How a rebellion in Ireland raised the temperature on long-simmering tensions between Toronto’s Irish Catholics and Protestants.
On April 25, 1916, Torontonians awoke to a Toronto Daily Star headline declaring that “IRISH REBELS HOLD PARTS OF CITY OF DUBLIN.” The news alarmed even the most war-weary. Although the First World War had at this point been waged for nearly two years, violence on British and Irish soil had been limited to a handful of German naval and air raids.
What later became known as the Easter Rising was an armed rebellion staged in Dublin by militant Irish Republicans to end British rule in Ireland. Between April 24 and 29, a force of roughly 1,200 armed members of the Irish Volunteers, Irish Citizens Army, and the Irishwoman’s Council occupied a handful of strategically and symbolically important sites across the city. The rebels, believing that the United Kingdom’s wartime troubles presented an opportunity, had accepted material support earlier in the year from the German Empire. After several days of street fighting and ambushes, the British military used the navy to shell rebel positions. By the end of the fighting, 64 rebels, 132 British and Irish soldiers, and 254 civilians were dead, and downtown Dublin lay in ashes.
The Rising was a direct response to Westminster’s delaying the Government of Ireland Act 1914’s enactment until the end of the First World War. The Act, which would have granted Ireland its own parliament similar in function to Canada’s, was the product of a long constitutional struggle for Home Rule by Irish nationalists. What the rebels were hoping to achieve remains a contentious topic. The rebels themselves believed that they were establishing a legitimate provisional government for the Republic of Ireland through military action. Many historians have questioned this narrative, arguing instead that their leaders were inspired by a desire to self-immolate and achieve martyrdom.
The most popular newspapers were quick to try and downplay the situation’s severity, assuring their readerships that the rebellion was being quelled. On April 26 the Toronto Globe prematurely announced “Troops promptly suppress the rising in Dublin,” while four days later the Toronto World declared that “capture of the rebels thought to be just a matter of time.” On May 1 the Star delivered news that “All Irish Rebel Leaders in Dublin Surrender with 450 followers.”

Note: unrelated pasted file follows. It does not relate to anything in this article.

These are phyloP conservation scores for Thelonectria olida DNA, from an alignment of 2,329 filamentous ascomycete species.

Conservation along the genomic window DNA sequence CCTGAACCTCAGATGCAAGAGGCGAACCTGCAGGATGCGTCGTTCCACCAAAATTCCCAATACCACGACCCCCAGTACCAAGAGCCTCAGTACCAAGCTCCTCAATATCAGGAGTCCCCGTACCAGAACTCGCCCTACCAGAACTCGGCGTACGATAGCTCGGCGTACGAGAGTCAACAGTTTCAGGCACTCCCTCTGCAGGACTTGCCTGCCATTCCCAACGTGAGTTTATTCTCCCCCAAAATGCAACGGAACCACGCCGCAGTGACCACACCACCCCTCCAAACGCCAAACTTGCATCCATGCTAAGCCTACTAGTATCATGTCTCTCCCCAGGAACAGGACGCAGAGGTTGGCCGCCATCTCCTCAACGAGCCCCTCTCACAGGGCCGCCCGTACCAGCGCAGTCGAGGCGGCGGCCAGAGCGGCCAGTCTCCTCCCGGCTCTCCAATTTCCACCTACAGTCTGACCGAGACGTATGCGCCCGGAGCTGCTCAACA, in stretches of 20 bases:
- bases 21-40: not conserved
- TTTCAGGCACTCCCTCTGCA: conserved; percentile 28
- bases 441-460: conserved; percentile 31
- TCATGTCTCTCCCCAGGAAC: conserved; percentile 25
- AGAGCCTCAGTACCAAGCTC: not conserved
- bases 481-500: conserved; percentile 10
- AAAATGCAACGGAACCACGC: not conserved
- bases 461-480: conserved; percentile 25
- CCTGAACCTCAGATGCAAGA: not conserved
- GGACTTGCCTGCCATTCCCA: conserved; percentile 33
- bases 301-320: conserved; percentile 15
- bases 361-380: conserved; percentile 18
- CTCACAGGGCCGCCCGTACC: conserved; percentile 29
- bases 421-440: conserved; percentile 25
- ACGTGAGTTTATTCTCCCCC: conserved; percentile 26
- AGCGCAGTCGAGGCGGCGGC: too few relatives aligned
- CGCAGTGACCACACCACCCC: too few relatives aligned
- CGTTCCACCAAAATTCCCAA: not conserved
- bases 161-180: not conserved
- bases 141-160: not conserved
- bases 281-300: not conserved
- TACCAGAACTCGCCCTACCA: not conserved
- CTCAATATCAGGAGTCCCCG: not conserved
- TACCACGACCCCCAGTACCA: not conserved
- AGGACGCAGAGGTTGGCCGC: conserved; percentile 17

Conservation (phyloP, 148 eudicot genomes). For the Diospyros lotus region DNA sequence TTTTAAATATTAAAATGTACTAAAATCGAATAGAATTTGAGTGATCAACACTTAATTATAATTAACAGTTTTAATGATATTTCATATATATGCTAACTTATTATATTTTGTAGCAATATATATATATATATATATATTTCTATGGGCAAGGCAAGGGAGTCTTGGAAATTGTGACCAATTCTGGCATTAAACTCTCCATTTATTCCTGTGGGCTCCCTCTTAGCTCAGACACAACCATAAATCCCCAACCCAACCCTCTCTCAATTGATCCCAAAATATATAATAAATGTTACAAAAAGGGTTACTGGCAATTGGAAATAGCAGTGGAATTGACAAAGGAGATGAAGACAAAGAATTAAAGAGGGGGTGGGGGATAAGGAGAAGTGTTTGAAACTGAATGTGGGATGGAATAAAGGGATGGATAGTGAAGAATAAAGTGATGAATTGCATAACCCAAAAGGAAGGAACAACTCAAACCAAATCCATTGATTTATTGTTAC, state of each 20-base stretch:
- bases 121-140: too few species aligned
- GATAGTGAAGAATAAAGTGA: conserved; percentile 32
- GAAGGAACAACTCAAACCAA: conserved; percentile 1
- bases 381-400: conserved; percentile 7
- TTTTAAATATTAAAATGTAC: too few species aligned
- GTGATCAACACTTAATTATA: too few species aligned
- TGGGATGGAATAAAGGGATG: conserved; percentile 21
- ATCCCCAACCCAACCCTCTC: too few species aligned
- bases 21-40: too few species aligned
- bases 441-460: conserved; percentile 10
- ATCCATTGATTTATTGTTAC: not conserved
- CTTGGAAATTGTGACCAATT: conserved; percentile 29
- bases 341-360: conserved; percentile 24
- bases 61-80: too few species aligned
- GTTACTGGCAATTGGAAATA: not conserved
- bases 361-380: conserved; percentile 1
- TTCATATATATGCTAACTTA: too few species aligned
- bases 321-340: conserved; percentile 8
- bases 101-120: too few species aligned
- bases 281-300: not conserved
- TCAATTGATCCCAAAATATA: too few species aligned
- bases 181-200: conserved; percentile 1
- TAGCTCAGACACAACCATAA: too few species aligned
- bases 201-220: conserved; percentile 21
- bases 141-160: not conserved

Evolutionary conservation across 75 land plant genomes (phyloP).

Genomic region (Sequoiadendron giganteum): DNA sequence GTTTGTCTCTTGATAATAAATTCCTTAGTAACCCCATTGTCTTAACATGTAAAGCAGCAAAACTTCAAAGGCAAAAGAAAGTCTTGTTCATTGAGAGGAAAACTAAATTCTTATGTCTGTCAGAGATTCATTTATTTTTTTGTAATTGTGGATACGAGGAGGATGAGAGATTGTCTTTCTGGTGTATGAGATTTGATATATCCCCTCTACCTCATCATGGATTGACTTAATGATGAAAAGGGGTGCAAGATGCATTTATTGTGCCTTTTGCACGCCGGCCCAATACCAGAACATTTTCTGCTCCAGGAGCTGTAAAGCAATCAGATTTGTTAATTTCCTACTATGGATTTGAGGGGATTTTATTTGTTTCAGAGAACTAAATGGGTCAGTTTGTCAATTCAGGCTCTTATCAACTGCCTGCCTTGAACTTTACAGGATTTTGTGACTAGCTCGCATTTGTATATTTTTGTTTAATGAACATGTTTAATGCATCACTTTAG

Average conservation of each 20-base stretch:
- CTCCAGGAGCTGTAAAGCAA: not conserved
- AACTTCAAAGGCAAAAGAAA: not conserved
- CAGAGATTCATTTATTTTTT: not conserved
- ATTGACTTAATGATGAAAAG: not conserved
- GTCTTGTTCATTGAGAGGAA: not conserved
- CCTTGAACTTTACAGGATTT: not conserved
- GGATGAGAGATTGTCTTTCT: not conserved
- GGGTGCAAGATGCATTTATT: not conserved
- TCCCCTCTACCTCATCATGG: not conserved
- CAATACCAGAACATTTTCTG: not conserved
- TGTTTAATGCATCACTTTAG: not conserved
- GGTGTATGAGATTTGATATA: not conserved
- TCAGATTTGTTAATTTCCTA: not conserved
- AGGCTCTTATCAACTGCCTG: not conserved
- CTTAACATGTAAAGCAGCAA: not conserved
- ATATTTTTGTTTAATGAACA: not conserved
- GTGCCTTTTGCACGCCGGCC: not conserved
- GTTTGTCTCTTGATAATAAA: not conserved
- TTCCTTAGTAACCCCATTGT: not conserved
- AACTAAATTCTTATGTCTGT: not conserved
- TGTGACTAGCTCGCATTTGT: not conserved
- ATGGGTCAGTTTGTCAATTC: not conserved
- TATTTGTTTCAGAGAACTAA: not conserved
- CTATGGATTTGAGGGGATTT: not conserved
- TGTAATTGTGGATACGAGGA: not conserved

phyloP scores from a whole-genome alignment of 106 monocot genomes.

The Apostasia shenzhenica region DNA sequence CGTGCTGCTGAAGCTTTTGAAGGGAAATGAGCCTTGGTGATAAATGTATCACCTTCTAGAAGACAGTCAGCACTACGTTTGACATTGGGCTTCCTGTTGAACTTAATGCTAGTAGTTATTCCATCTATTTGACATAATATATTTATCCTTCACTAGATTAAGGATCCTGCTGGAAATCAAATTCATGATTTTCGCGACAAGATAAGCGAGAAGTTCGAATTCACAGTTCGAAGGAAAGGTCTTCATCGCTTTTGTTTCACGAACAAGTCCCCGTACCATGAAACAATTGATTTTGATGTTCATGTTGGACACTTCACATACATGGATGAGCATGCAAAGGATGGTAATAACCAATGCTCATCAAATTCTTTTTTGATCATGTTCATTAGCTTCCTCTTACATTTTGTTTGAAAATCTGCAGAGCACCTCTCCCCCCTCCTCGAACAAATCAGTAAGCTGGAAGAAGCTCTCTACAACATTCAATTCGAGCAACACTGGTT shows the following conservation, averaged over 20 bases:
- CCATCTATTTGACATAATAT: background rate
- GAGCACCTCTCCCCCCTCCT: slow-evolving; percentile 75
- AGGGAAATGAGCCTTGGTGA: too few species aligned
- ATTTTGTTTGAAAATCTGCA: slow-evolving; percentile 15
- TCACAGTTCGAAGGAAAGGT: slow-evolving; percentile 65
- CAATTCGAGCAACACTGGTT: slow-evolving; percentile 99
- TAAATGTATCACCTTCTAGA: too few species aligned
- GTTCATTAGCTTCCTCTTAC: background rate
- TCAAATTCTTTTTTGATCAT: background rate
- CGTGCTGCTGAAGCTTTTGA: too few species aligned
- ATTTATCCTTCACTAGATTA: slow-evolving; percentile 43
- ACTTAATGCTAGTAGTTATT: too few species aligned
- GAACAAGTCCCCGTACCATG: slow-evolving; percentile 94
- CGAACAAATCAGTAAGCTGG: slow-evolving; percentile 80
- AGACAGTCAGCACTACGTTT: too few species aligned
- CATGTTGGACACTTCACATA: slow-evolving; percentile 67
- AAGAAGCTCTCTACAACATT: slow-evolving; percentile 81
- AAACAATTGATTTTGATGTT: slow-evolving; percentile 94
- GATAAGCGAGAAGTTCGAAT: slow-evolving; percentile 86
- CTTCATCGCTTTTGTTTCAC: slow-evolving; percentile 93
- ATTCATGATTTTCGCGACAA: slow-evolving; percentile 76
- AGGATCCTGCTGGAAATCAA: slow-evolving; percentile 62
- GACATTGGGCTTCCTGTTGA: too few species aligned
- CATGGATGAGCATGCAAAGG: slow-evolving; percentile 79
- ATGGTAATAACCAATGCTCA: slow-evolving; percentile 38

The major papers emphasized the Irish people’s trustworthiness in their coverage. While reporting on the Irish volunteers involved with suppressing the rebellion, the Globe quipped that “the Irish loyalists are not all in the north.” On May 3 the Star reported that Irish troops were victorious, and that they “HATE REBS.” The Globe, World, and Star all reprinted letters from Irish Catholics across the British Empire denouncing the rebels and reaffirming their own commitment to the war effort.
Not forgetting that there was a war on, newspapers were quick to emphasize German connections to the rebels. The Globe asked “Is Hun Rule for Ireland the best substitute for Home Rule the [rebels] can suggest?” while the Star reported that the rebels were “undoubtedly [counting] upon the arrival of a considerable German force.” This was not without merit; a few days before the Rising took place, Irish nationalists attempted unsuccessfully to land a shipment of roughly 20,000 rifles and 1,000,000 rounds of ammunition from the German Empire. The Proclamation read by the rebels themselves mentions the aid provided by their “gallant allies in Europe.”
In the Rising’s aftermath, it was briefly rumoured that a Toronto-raised battalion was involved in putting down the fighting when the Star reported that a private from a unit recently sent to England had appeared on the British army’s casualty list. Pvt. Neville Fryday was an Irish-born 16-year-old labourer who lied about his age to serve in the 75th Canadian Infantry Battalion, Ontario Regiment. Fryday was on leave at the time, most likely visiting family. He was killed outside of Trinity College, allegedly while wearing his military uniform. He was buried in Dublin with a Canadian military grave.